Noble Prize-Winning Economist Says Bitcoin Should Be “Outlawed”

Joseph Stiglitz, the economist who won the Nobel Prize has called on bitcoin, the wildly popular cryptocurrency, to be outlawed.

During an interview on Bloomberg television, which was covered by American Banker, the economist said that bitcoin is successful because of a lack of regulation. “So it seems to me it ought to be outlawed,” Stiglitz said. “It doesn’t serve any socially useful function.” He noted that bitcoin is a bubble that is going to “give a lot of people a lot of exciting times as it rides up and then goes down.”

The Nobel Prize winner isn’t alone in expressing skepticism about the cryptocurrency. Earlier this month in an interview with CNBC, Goldman Sachs CEO Lloyd Blankfein said that “maybe bitcoin is a kind of a bubble,” adding: “I don’t like it. I’m not comfortable with it. I’m kind of an old dog to be absorbing that kind of a new trick.”

Goldman Sachs compared key characteristics of gold and bitcoin, revealing that when it comes to being assessed on the majority of the key characteristics of money, gold is the clear winner. When it comes to durability, gold also wins, because cryptocurrencies like bitcoin are vulnerable to hacking and are subject to regulatory, network and infrastructure risk during a crisis. In terms of intrinsic value, there’s a limited supply of gold and other precious metals in the Earth’s crust, whereas in the case of cryptocurrencies, it’s easy to create alternatives through initial coin offerings (ICOs).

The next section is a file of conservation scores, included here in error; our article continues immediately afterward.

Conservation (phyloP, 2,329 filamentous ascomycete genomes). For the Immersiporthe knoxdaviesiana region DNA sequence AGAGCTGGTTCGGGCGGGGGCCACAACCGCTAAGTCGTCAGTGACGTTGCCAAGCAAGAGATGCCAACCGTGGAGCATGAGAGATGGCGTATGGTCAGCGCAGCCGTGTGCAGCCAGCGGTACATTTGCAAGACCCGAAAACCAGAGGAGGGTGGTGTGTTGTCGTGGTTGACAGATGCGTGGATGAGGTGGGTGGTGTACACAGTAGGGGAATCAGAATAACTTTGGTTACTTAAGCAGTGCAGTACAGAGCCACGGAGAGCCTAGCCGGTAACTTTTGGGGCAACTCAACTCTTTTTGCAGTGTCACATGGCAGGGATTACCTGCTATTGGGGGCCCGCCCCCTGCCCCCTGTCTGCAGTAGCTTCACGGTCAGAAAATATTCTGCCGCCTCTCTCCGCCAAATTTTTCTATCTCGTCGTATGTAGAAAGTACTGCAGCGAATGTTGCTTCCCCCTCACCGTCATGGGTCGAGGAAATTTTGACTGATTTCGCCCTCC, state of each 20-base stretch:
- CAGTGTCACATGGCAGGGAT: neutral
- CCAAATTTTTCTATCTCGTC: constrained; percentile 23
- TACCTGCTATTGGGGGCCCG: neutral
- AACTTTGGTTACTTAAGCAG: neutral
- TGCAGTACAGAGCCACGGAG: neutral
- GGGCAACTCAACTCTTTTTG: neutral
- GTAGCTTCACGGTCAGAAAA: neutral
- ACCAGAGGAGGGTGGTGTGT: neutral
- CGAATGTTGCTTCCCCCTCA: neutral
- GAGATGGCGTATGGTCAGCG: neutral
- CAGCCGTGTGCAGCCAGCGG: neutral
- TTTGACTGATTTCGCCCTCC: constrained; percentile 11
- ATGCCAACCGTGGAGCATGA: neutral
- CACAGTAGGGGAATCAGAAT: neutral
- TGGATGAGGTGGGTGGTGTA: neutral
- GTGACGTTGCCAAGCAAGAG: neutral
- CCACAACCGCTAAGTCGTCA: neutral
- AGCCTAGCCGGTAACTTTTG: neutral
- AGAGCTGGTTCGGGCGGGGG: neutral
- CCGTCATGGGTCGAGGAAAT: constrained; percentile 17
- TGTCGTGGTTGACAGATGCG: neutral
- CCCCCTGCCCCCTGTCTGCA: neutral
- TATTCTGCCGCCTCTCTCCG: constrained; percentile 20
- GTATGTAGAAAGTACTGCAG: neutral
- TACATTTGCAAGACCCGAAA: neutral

Additionally, gold is better at holding its purchasing power and has a much lower daily stock volatility, while bitcoin/dollar volatility has averaged almost seven times that of gold in 2017.

Blankfein certainly isn’t the only CEO to criticize the digital currency. JPMorgan Chase CEO Jamie Dimon called bitcoin “a fraud,” while BlackRock CEO Larry Fink said it was an “index of money laundering.”


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